This invention is based on my discovery that under proper operating condition sodium can be made to react with carbon monoxide to produce sodium carbide in good yield according to the following exothermic reaction:
is within the range of tions can be carefully controlled so as to main-- tain the contents within the above temperature range. The resulting novel product is a mixture of sodium carbide and sodium carbonate which is slightly fluid at the reaction temperature and when cooled to room temperature is a hard dense material. Under optimum reaction conditions the product is substantially white; otherwise it is gray or black due to some decomposition of the carbon monoxide to form free carbon. The product will contain from about 20% by weight (approximately 28 molar percent) up to 39.76% by weight molar percent) of sodium carbide, the remainder being chiefly sodium carbonate, with or without some free carbon. In some cases, the product may also contain minor amounts of sodium or sodium monoxide and traces of sodium cyanide.
While the direct reaction between carbon monoxide and metallic sodium is capable of producing the above described sodium carbide product in good yield, a more economical and preferred method of producing it is to utilize a novel modification of the old De Ville process.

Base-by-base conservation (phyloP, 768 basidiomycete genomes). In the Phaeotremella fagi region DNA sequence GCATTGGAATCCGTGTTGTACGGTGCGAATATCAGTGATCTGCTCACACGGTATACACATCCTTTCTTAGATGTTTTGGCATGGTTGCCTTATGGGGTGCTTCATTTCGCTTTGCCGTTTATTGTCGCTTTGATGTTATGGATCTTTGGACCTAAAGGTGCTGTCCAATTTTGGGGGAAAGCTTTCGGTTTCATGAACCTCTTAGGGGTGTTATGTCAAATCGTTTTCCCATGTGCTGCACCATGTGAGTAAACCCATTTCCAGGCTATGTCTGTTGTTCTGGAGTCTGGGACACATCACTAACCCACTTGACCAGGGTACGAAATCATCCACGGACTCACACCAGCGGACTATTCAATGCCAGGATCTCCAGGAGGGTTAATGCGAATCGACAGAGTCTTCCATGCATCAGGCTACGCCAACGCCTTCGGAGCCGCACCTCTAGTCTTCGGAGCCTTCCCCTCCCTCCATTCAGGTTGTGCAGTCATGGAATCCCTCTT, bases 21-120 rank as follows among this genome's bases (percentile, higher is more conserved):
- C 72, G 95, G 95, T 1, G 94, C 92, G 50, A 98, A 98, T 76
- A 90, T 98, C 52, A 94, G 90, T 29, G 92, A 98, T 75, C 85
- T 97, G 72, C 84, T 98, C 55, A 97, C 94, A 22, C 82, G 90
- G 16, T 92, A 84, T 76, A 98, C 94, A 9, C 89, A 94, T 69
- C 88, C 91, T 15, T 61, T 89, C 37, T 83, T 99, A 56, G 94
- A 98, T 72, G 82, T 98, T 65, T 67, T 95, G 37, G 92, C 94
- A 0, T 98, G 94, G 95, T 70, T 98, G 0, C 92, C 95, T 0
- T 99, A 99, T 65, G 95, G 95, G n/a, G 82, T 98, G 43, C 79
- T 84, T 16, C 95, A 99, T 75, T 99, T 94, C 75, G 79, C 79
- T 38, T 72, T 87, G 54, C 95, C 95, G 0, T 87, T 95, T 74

, The De Ville process, which formerly was utilized for the production of metallic sodium, consisted in heating together sodium carbonate and carbon to evolve a mixture of carbon monoxide and sodium vapors and condensing metallic sodium from the vapors. In practicing the De Ville process to produce metallic sodium, it is essential to cool the vapors quickly to temperatures below 400 C. If the mixture of sodium vapor and carbon monoxide is gradually cooled, the reaction reverses to form mainly sodium carbonate and carbon. Certain reversion products occurring in an experimental operation of the De Ville process have been reported to contain carbides of sodium but the report does not disclose the temperatures at which such reversion products were obtained.
To produce the above-described mixture of sodium carbide and sodium carbonate, I react sodium carbonate with carbon at a temperature of from 1050 C. to about 1200 C. to produce a gaseous mixture of carbon monoxide and sodium vapor and rapidly cool this gaseous mixture to a selected temperature within the range of 600 to 850 C., preferably within the range of ,625 to 780 C. A preferred method of so cooling the gas mixture is to pass it into contact with a suitably preheated, heat conductive, solid surface. The result is the condensation of the sodium carbide-carbonatereaction product on the aforesaid surface. The product condenses on the surface in a semi-solid or pasty condition. On cooling to room temperature, it forms a hard, dense, enamel-like coating on the solid surface, which ordinarily is very difiicult to remove.